Watching your parents grow older is not an easy thing to do, but it is a sad part of life. Because it is often so sad, it is also something many in Ontario avoid talking about. Discussing end-of-life matters can be an important way for relieving some of the anxiety over the subject as well as learning ways you can respect your loved one’s wishes and accomplish their final requests through careful estate planning. Nevertheless, how can you tackle this delicate conversation?
Some end-of-life counselors recommend that adult children begin by assessing their relationship with their parents. Understanding the ways in which they communicate now will help children gauge how best to broach the subject. For example, some conversation starters may include the following:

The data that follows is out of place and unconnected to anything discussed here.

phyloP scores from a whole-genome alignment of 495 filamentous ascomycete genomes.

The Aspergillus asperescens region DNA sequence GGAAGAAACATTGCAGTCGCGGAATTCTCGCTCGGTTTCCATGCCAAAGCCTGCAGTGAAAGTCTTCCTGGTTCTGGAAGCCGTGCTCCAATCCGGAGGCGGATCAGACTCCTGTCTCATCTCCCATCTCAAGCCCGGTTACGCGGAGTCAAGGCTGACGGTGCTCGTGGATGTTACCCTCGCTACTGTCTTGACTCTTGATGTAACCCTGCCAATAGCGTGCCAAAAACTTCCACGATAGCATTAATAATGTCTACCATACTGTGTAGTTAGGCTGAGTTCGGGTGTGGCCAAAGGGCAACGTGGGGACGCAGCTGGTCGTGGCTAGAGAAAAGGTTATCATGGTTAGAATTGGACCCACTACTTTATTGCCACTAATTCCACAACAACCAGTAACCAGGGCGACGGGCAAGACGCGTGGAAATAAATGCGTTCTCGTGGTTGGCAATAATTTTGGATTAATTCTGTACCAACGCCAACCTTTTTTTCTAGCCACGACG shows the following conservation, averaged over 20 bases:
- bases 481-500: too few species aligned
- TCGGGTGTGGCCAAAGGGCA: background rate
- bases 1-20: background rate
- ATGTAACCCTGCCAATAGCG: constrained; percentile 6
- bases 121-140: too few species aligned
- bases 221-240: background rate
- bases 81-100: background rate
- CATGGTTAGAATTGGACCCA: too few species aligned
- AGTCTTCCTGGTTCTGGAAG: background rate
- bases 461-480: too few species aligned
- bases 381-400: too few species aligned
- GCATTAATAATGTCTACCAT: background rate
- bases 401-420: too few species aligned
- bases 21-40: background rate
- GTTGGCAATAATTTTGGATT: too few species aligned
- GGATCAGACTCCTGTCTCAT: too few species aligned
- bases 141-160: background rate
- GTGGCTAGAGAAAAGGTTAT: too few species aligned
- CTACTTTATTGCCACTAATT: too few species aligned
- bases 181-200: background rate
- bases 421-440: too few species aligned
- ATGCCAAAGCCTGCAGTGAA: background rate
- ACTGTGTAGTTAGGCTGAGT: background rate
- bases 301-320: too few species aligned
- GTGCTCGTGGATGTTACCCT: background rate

- Asking straightforwardly if your parent has made a will and, if not, what you can do to help
- Using a sentimental object that you hope to inherit and asking your parents if they have considered how to distribute their assets
- Asking your parents about their thoughts, feelings or fears about aging and death
- Making an appointment to start your own estate planning process and inviting your loved ones to join you
- Telling your parents that you are worried that you will make the wrong decisions about their affairs and that having a plan in place will be a great help to you
Often estate planning is about relieving the stress and anxiety of those left behind. It may be helpful to impress this upon a parent who seems reluctant to discuss the topic. Many parents also find it reassuring to know that having a plan in place allows them to focus more fully on their loved ones during the time they have left with them.